One final result on Iraq shows its overriding importance on the national political scene: Asked, open-ended, for the most important problem for Bush and the Congress to address in the year ahead, 32 percent cite the war in Iraq, placing it far ahead of other mentions (the economy, 15 percent; health care, 11 percent; all others, in the single digits.)
Bush's improvement extends beyond Iraq to the U.S. campaign against terrorism, where he's back in positive territory: Fifty-six percent now approve of his work on terrorism, up eight points. This rating, the cornerstone of Bush's support, had slipped below a majority for the first time last month.
Separately, and with gasoline prices down by 88 cents a gallon from their mid-September peak, there's been an 11-point gain in positive ratings of the economy and a commensurate improvement in Bush's rating for handling it. His ratings are much lower, however, and essentially unchanged, on handling health care (37 percent approve) and immigration (just 33 percent approve, despite his recent focus on the issue).
As attention on the CIA leak investigation has eased, assessments of Bush's own honesty and trustworthiness are up by nine points, albeit just to an even split. He gets about a 50-50 split in handling ethics in government, and about the same on strong leadership -- the latter little changed, and far weaker than his norm.
On another issue under current debate, this poll finds that 56 percent of Americans think the U.S. government has a policy of using torture as part of its campaign against terrorism. Yet 64 percent call this practice unacceptable, about the same as in a May 2004 poll. Thirty-two percent see it as acceptable, rising to a high of 41 percent of Republicans.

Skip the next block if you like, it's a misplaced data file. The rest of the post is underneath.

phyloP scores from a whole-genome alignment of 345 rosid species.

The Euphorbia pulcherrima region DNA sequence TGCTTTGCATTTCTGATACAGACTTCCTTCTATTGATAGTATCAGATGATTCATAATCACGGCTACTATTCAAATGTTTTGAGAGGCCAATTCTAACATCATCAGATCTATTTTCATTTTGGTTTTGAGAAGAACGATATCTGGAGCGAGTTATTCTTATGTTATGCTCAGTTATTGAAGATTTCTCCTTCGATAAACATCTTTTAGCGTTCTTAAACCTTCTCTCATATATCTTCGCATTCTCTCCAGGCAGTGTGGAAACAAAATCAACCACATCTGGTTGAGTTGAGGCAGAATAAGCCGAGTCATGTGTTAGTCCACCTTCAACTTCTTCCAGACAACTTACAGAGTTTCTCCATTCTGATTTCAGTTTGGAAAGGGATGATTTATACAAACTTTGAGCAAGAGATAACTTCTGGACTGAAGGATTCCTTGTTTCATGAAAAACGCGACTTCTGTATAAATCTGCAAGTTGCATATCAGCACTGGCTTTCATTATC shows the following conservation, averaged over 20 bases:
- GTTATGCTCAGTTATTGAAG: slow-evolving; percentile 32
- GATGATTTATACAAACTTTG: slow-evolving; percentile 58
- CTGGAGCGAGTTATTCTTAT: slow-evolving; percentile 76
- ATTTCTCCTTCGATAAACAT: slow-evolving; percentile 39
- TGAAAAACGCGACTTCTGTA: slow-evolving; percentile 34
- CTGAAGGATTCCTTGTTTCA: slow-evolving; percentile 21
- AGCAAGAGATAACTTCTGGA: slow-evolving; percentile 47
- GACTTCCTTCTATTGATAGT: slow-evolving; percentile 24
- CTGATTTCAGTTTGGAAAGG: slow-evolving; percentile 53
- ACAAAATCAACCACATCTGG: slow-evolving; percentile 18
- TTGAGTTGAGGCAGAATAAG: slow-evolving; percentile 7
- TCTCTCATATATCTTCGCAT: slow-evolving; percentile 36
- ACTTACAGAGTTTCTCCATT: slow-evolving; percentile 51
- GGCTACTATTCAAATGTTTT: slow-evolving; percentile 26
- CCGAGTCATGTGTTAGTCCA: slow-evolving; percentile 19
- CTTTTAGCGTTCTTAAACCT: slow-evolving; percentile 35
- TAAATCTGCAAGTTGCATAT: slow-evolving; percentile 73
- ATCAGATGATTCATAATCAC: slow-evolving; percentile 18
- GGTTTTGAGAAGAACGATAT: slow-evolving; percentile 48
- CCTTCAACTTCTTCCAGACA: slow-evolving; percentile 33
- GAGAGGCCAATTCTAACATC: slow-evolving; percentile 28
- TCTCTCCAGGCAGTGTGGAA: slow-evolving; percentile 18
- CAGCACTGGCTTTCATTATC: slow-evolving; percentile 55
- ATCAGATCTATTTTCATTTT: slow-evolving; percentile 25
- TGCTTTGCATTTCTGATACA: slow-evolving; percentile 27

At the same time, more Americans, 53 percent -- especially Republicans, 73 percent -- say it would be acceptable for the CIA to hold people suspected of involvement in terrorism in secret prisons in foreign countries where U.S. laws don't apply -- the so-called "black site" prisons that have been reported recently.
Some of Bush's gains come from a rallying of the faithful: His overall approval rating is up most sharply among Republicans: 87 percent approve of his job performance, up nine points (and Republican self-identification is up six points, to 33 percent of the public). Just 15 percent of Democrats approve of Bush's work overall, as do 38 percent of independents, compared with 33 percent of in November.
While highest among Republicans, a sense of progress in Iraq, in terms of establishing civil order and a democratic government, is up very substantially across party lines. A sense that the war was worth fighting is up among Republicans and independents alike (by 10 and nine points, respectively) but flat among Democrats.
War Worth Fighting